That aura often followed Hurricanes players off the field and into the NFL. Pro Bowl wide receiver Michael Irvin (UM Class of 1988) almost had his brilliant career derailed with the Dallas Cowboys when he was arrested in 1996 for cocaine possession, busted in a motel suite while sharing the coke with women he called "self-employed models." (He pleaded guilty and was sentenced to probation.) Pro Bowl linebacker Ray Lewis (who left UM in 1996) was arrested in 2000 for alleged involvement in the murder of two men outside an Atlanta nightclub. The murder charges against Lewis were eventually dropped. But such incidents highlight how Hurricanes alumni pioneered the kind of off-field legal trouble so many NFL players are known for today. Taylor, who in his short NFL career was fined at least seven times for infractions like late hits during games (once spitting in an opponent's face), was arrested in 2005 for threatening with a gun a group of people he accused of stealing his all-terrain vehicle. He later pleaded guilty to misdemeanor assault charges. Shortly after the altercation, Taylor's SUV was sprayed by bullets in a drive-by shooting, although no one was injured.

Miami Herald sports columnist Linda Robertson wrote this week that Taylor's shooting death "will reinforce negative opinions of football fans and recruits who were wary of UM and Miami." To their credit, the university and its president, Donna Shalala, are trying to clean things up. The recruiting standards of most major college football programs are a cynical joke when it comes to scholarship and character; UM football is known for being less scrutinizing than most 17th-century pirate vessels. But when former Hurricanes coach Larry Coker in 2004 recruited a Miami teen, linebacker Willie Williams, whose arrest record was longer than his high school transcript, Shalala intervened and demanded the high school All-American meet certain academic and behavioral standards before stepping on the field. Williams eventually transferred to another school. "All big-time football schools have to start creating better programs to make sure the student athletes they recruit can be competitive academically," says Lapchick. "And if it's clear they can't compete, they shouldn't be recruited at all."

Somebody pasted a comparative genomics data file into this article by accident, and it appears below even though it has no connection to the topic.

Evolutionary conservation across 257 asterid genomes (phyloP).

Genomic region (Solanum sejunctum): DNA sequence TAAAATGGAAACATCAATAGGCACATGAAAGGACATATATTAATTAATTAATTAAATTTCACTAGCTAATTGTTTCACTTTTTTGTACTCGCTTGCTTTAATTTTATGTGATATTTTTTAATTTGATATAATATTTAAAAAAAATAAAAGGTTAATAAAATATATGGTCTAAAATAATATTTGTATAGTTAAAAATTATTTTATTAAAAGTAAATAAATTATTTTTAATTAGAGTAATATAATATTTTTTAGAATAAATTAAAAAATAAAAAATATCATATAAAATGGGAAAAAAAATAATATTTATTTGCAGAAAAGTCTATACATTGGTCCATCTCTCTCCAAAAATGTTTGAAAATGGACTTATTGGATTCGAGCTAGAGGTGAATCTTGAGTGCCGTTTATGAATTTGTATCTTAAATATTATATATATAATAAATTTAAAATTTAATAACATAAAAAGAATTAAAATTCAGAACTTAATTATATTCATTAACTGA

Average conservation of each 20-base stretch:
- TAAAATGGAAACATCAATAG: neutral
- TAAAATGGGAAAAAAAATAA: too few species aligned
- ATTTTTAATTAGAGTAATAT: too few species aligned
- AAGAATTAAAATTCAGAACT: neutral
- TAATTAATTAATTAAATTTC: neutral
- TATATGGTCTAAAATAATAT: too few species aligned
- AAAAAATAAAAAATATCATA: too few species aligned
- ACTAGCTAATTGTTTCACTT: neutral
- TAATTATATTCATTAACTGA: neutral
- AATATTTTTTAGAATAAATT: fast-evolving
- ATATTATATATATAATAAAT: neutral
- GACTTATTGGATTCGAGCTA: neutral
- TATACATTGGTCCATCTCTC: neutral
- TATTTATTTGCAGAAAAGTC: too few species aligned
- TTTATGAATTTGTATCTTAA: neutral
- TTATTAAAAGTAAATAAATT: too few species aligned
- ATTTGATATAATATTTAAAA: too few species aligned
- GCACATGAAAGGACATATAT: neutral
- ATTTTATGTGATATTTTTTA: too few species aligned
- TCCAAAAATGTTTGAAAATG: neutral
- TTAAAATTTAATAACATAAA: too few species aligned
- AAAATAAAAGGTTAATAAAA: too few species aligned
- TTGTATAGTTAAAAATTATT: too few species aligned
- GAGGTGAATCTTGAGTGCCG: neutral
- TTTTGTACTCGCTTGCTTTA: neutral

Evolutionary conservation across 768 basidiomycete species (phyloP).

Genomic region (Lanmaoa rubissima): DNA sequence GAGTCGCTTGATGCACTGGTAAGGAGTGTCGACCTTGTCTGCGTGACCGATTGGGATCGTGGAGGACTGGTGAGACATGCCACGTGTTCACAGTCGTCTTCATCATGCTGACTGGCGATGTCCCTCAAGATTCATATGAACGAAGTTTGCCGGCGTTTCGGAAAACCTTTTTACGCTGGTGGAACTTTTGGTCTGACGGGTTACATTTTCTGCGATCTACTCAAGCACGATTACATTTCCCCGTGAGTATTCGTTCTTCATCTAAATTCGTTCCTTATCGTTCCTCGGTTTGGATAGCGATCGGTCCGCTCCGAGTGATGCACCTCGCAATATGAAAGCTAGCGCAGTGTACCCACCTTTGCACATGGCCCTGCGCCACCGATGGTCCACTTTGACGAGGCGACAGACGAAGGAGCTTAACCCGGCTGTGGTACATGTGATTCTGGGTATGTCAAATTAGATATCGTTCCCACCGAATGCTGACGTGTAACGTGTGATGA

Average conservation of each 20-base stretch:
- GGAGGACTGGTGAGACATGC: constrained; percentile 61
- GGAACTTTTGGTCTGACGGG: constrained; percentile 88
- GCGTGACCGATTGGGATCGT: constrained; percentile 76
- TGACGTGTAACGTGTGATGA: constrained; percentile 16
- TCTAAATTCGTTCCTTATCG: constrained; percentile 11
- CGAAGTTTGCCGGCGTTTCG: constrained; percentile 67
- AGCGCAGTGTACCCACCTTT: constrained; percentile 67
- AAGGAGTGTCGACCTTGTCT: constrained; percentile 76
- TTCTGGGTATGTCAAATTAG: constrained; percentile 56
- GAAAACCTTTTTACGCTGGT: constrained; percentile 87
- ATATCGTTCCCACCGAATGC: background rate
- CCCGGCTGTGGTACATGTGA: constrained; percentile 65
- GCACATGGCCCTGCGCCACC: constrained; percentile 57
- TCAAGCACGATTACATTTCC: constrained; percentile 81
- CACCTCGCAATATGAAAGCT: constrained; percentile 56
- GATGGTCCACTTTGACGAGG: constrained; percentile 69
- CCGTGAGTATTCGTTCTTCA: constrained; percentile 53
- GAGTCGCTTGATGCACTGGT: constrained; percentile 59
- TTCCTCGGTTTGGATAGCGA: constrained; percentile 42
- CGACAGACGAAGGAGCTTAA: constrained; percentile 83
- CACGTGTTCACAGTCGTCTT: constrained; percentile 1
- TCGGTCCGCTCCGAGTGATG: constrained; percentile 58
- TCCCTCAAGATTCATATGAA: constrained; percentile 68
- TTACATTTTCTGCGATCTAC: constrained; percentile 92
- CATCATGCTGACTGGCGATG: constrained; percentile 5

Still, the troubles continue. In 2006, 13 Hurricanes players were suspended after a vicious on-field brawl and Coker actually had to set a team policy that players not own or carry firearms. Coker (who arrived at UM in 2001) has since been fired, replaced by former UM linebacker Randy Shannon. Under Shannon, whose hiring has been widely applauded by observers like Lapchick, there have so far been no embarrassing incidents. Unfortunately, there haven't been as many wins either: the 'Canes had a losing season this fall, look unlikely to receive a bowl invitation and haven't won a National Championship since 2001.,8599,1688587,0


Registered User
I'm not sure how many exactly of Taylor's fines where because of this, but at least 3 where from wearing socks that didn't match the teams uniforms, or other bullshit things with a uniform.